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No major headline or call to stop the presses.  Excuse my language, but it really does SUCK.  But what sucks even more is to sit idly by and do nothing about cancer.

A generation has passed since cancer sucked the life out of my world. January 7, 1993. To borrow from The Temptations: “that day I’ll always remember, yes I will. ‘Cause that was the day my mama died.” Not a day goes by that I don’t think about my mom and dad. One morning my daddy took me to Sunday school, went home and had a massive heart attack while preparing for church. That night he was gone. My mom died eight years after her breast cancer diagnosis.  Some days it seems like forever ago. Others, just like yesterday, I think about her “motherisms,” wonder how they would react to things happening in the world today, but more often than not, I just miss them, especially my mom.

But as much as cancer sucks, what sucks even more is to do nothing to stop this awful disease—especially the cancer that so strongly affects my family.

I know that whenever that day comes to meet my mom and dad on the other side of the Pearly Gates (and yes, despite what you may hear on the air, I will make it there), there will be questions. My mother will surely have questions and observations about the way I have lived my life. Why haven’t I gotten married yet? After all, my mom had a permanent seat on the

“Marry-Go-Round.” But one question she won’t have to ask is, what have you done to fight breast cancer?

I love my association with Komen for the Cure as a Circle of Promise Ambassador.  It’s my responsibility, one of my purposes in life to  participate in fundraising walks, sponsor fundraising runs, share my story, talk, listen and talk some more to women and men of color.  As a rule, we don’t get cancer more often, but often it is more virulent. Check out the studies and cases of women affected by Triple Negative Breast Cancer.

If you want to make a difference, there are two things you can do today.

The first is, if you have not already, TAKE CHARGE OF YOUR HEALTH and BE BREAST SELF AWARE.

Secondly, if you want to help Susan G. Komen continue the work they are doing, you can donate to help fund research for Triple Negative Breast Cancer or other national programs for education and outreach for African Americans. Check out the link here.

My fervent prayer is that one day I’ll be a minority as the child of a breast cancer patient/survivor. That a son or daughter won’t sit in a doctor’s office, as I once did, hearing biopsy results, with the words screaming in my head, “MY MOTHER HAS BREAST CANCER! MY MOM HAS CANCER! MY MOM….!” One day, the dates we’ll always remember won’t be the day your mama died, from breast cancer.

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9 thoughts on “Cancer Sucks…No Duh

    • SB jones on said:

      To De Marquise – name sounds black…but, umm your ignorance and self-hate toward your own people is a cancer – eating you up from the inside out taking over it’s host from any type of educated, productive thoughts and efforts.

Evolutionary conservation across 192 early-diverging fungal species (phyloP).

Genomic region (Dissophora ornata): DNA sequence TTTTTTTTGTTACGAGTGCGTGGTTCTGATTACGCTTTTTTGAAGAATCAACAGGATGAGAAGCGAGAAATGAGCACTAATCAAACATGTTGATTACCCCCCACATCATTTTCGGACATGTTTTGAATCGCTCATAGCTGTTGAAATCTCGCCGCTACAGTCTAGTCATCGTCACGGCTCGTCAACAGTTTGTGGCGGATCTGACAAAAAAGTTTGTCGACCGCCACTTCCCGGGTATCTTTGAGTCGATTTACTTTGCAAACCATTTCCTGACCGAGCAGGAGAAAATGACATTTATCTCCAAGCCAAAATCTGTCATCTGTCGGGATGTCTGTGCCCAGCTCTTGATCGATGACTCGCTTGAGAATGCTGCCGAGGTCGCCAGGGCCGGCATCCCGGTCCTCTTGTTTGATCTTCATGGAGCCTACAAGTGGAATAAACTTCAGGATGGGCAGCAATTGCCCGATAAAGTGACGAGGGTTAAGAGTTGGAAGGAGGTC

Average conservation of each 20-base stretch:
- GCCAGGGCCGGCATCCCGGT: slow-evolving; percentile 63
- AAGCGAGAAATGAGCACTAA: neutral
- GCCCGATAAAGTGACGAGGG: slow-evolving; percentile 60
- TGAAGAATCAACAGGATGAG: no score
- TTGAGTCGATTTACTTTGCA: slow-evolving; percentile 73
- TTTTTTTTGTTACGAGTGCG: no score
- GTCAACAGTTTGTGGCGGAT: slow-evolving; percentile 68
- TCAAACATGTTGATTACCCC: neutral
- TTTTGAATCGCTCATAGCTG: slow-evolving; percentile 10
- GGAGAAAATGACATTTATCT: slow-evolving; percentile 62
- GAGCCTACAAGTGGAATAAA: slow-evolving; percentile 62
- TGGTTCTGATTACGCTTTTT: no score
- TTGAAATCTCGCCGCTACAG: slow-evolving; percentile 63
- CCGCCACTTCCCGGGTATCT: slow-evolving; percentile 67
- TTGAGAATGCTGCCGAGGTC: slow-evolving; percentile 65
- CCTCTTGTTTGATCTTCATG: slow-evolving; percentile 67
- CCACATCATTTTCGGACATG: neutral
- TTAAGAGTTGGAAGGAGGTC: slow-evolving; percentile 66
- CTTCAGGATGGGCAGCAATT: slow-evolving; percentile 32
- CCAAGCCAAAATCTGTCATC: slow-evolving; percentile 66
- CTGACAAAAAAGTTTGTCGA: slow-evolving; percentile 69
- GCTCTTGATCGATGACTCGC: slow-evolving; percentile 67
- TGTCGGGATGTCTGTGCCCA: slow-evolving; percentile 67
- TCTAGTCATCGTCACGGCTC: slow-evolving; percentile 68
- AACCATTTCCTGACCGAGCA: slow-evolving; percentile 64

1. Ms. Joh Monroe on said:

    Sybil, I am reaching out to Chicago natives re: the movie script I wrote 3 years ago “Our Good Times”. Hollywood is going to destroy this movie & I cant stop it alone… You, Tom & J are in the script that i have & the movie is a “Benefit” to stop the violence in Chicago’s Inner City. Please please someone, anyone contact me before Hollywood makes a mess of the show we all knew & still love. My script is present day Good Times, no more living in the ghetto. It is centered around the demolition of Cabrinin Green….HELP

  2. I lost my husband to lung cancer last year (2012) he was only 51yrs…I miss him terribly…I still sit back and wish we could have found it earlier,cut it out or something… I know others who had lung cancer and survied by surgery…They said that was not his case…I was by his side until the end…I’ve decided the least I could do is to donate to the Cancer society once a year on his anniversity…

  3. I am so sorry for your loss and understand how you feel. My mother, daddy, 2 sisters and 2 brothers died from cancer. I am a 16 year breast cancer survivor. It behooves us to take care of our bodies, as well as, do all we can to help eradicate the disease. I do not want to see any more of my siblings or relatives die from cancer.

  4. Aww Sybil, what a beautiful article. Ironically I was just thinking about my mom seconds ago and the memories that she left or didn’t leave and how I beat myself up about the memories I leave or don’t leave for my children. My Mamma passed away from stomach cancer in 2001 when I was 21. So she missed me having a 4.0 GPA in grad school, graduating, meeting a wonderful man, and his daughter, getting married, and having two beautiful children, one bearing her middle name as her middle name, and her missing out on all of that saddens me at times. I just thank God for allowing me to know a beautiful woman like my mother, she provided me with the perfect example of being a wife and mother, and what life is all about.

    Although it was not breast cancer, the word cancer still sounds like a death sentence and it still hurts the patients and those who love them. In this day and age, it seems like there should be a cure for cancer, but we should never fail on our commitment to find a cure or educate each other about it.

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